Aging

Social Significance of Aging

Sociologists study the social significance and consequences of aging in different cultures and societies.

Aging refers to the social, mental, and biological processes of growing older and moving through phases of life. Almost all humans experience aging to some degree in their lives. Infants become toddlers, toddlers become children, children become adolescents, and adolescents become adults. However, aging is primarily associated with old age. Most societies recognize old age as beginning between ages 60 to 65. While the characteristics of this phase of life vary among societies and individuals, old age is often marked by retirement from the workforce, having grandchildren, and a decline in health.

Age is also a social construction, an idea that has been created and accepted by a society. The roles, responsibilities, and privileges of people in different phases of life are all shaped by social structures and prevailing beliefs and attitudes. Sociologists seek to understand how aging is constructed and experienced in different societies and communities. Sociology is an important subject in the multidisciplinary field of gerontology, the study of aging and old age. Gerontologists investigate the interrelated physical, social, and cultural processes linked to old age. Sociologists focus primarily on the social and cultural aspects of aging. For example, societies with higher proportions of older people are faced with the problem of how to provide for the health and well-being of people who can no longer work. Elderly people can face a number of social problems including loneliness and loss of independence. Poverty caused by loss of income is also a serious concern for many elderly. They can also face marginalization, or being treated as insignificant and not central to a society or group. Attitudes toward and solutions for these problems are rooted in the culture and structure of a society.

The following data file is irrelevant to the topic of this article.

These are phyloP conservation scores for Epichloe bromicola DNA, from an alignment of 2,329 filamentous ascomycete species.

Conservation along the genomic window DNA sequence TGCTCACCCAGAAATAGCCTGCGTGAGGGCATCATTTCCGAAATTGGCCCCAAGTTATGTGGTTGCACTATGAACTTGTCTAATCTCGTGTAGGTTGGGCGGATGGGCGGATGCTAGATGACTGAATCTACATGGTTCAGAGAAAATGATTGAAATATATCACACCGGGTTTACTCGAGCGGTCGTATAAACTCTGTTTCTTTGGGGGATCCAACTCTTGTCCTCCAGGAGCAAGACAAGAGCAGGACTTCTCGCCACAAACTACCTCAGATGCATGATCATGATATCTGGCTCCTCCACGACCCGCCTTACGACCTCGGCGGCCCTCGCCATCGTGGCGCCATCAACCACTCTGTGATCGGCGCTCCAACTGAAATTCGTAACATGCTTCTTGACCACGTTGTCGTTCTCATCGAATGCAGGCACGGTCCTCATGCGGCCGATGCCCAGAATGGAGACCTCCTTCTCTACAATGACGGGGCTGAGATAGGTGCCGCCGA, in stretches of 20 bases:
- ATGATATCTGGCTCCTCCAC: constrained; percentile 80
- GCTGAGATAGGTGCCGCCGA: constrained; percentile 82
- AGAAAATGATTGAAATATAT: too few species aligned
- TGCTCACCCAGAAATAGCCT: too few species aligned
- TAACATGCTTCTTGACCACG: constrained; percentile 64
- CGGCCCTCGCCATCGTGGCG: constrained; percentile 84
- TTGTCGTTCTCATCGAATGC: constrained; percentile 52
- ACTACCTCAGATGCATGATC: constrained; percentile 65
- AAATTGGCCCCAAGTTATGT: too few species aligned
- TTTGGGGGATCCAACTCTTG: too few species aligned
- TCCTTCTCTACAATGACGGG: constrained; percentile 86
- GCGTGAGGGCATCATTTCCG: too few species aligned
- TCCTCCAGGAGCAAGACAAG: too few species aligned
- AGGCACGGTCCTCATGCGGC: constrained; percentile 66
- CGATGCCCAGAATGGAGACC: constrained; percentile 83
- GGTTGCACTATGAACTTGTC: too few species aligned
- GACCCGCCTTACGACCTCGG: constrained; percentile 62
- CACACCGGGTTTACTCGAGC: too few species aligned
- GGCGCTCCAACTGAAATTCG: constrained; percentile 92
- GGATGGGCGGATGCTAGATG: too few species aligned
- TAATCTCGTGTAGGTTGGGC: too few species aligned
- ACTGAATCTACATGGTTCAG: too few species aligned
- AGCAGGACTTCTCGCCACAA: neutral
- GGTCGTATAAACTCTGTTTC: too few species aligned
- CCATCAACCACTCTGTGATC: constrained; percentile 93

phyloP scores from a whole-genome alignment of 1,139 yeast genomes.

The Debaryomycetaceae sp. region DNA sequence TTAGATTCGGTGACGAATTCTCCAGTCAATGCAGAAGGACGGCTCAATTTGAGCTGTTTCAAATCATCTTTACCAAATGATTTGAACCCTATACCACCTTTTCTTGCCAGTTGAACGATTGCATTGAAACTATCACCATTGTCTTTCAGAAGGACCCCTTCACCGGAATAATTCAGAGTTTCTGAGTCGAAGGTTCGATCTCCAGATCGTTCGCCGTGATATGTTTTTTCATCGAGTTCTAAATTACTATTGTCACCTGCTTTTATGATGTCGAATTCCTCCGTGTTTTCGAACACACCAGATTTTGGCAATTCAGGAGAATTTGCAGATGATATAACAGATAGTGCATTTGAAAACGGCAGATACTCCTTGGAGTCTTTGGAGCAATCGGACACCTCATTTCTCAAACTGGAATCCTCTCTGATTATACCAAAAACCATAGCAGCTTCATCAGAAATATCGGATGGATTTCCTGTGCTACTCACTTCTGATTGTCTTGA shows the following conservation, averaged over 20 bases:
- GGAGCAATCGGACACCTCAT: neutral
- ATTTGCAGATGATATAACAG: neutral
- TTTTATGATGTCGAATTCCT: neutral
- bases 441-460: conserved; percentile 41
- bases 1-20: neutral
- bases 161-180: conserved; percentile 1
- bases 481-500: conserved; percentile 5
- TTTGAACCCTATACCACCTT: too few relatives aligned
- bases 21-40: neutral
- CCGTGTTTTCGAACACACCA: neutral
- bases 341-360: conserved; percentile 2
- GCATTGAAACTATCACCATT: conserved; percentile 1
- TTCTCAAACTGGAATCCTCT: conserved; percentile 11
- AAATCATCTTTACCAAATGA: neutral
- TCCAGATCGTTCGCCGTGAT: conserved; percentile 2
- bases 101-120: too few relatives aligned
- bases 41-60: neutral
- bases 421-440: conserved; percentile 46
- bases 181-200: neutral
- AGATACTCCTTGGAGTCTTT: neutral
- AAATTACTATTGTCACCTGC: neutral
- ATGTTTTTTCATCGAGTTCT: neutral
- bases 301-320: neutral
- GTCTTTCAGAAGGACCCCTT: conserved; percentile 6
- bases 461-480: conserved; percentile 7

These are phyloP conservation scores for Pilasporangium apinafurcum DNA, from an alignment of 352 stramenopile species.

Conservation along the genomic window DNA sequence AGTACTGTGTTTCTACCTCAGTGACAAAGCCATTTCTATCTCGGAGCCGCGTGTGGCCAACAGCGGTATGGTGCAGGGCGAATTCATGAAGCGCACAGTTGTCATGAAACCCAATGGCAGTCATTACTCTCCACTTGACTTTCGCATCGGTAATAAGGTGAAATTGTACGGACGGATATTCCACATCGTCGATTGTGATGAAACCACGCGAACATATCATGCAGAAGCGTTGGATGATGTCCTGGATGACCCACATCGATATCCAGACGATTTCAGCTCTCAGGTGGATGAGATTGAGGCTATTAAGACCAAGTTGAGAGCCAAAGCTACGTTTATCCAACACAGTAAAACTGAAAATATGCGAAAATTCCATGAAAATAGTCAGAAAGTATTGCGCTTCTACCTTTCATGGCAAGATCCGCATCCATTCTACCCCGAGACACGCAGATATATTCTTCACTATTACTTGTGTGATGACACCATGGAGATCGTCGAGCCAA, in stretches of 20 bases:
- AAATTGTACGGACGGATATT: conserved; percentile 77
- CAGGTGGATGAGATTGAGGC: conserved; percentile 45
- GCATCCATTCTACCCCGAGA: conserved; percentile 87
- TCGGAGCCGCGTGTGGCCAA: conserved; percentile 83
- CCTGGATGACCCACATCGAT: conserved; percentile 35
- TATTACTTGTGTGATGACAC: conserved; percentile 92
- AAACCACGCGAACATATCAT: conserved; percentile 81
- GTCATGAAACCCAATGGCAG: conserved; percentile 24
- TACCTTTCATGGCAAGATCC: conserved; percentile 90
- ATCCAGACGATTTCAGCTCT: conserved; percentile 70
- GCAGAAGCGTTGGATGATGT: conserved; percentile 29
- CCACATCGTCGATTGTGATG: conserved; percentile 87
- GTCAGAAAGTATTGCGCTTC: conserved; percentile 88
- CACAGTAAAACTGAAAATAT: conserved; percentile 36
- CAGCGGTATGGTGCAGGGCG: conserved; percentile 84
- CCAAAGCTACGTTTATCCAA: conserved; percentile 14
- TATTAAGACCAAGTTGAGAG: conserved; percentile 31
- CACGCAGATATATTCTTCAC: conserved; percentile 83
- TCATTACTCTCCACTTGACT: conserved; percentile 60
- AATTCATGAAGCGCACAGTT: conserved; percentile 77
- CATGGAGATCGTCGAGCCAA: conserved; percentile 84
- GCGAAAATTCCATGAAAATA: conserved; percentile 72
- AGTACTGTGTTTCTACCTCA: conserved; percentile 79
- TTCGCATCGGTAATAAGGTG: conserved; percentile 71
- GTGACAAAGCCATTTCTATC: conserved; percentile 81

In modern industrialized societies old age is associated with withdrawal from the workforce and eligibility for social welfare programs. In the United States a key publicly funded program for the elderly is Social Security, a benefit program run by the federal government that pays income (benefits) to retirees and their spouses. Eligibility for Social Security begins at age 62. However, full retirement age—the age when a person can retire and receive maximum benefits—is between 65 and 67 years old. This reflects the relatively high life expectancy, or the average life span for a population, and wealth of the United States. In 2017, average life expectancy for Americans was 78.7 years old. This means that, on average, Americans may reasonably expect to live into their mid-70s or beyond. Another characteristic of modern societies is the compression of morbidity, a reduction in the length of time people spend ill or disabled before death, compared to past eras. Beginning in the 20st century, advances in medicine and technology and increased understanding of a healthy lifestyle created this pattern in many societies.

The treatment and social identity of elders varies between societies. In some societies, becoming an elder means that a person gains greater status and respect. These societies treat elders as valuable stores of wisdom and life experience. In other societies, including the United States, youth and the appearance of youthfulness are highly valued. Old age is viewed fairly negatively. The visible signs of aging, such as wrinkled skin and graying or thinning hair, are associated with physical and mental feebleness and lead to elders being sidelined in culture, the workplace, and wider society. A lack of technological skills pushes many older people out of jobs or makes it difficult to overcome unemployment. It can also impact relationships with younger family members whose communication occurs mainly via newer technologies. Views of aging can also be shaped by the overall composition of the population. Countries with a higher proportion of older people tend to have more negative views of aging. This may be due in part to the increased strain put on the younger population. For example, the United States and Western Europe have relatively high numbers of older people compared to numbers of children and working-age people. This means that there are fewer young adults to care for older adults and to pay into social security systems that support older people.

Views of Aging and Aging Populations (2009)

Cultural beliefs, social expectations, and demographics shape views of aging. In many countries where a greater percentage of the population is older, people hold more negative views of aging.